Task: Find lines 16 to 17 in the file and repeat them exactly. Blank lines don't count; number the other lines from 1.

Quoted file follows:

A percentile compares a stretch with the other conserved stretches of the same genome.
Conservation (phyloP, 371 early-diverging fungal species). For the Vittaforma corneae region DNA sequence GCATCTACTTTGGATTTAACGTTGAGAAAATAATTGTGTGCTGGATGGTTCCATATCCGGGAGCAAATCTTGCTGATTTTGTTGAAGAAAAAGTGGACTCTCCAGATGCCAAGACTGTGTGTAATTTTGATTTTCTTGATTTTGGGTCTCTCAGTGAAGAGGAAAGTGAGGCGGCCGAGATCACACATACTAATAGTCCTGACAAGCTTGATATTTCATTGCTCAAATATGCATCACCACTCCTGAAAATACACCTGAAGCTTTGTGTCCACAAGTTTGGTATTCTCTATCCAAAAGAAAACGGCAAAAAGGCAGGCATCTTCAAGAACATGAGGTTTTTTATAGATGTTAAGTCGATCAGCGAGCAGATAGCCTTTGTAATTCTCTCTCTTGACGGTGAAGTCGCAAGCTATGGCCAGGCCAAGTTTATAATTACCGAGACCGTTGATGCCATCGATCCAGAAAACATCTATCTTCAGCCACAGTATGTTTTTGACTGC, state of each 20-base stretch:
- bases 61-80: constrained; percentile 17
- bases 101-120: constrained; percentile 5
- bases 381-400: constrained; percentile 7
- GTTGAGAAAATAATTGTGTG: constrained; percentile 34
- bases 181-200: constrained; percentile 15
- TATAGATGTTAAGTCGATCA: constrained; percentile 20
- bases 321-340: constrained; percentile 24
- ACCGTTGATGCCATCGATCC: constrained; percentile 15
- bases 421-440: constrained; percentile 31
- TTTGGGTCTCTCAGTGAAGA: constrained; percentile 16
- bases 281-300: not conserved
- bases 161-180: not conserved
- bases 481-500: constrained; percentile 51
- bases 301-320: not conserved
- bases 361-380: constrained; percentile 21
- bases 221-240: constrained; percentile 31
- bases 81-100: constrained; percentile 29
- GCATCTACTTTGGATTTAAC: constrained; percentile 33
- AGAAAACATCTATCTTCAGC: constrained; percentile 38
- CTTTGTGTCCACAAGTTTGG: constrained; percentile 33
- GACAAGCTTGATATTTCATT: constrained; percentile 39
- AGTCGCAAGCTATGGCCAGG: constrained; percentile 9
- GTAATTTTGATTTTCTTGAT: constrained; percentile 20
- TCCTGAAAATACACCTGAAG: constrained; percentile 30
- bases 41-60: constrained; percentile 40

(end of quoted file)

- bases 301-320: not conserved
- bases 361-380: constrained; percentile 21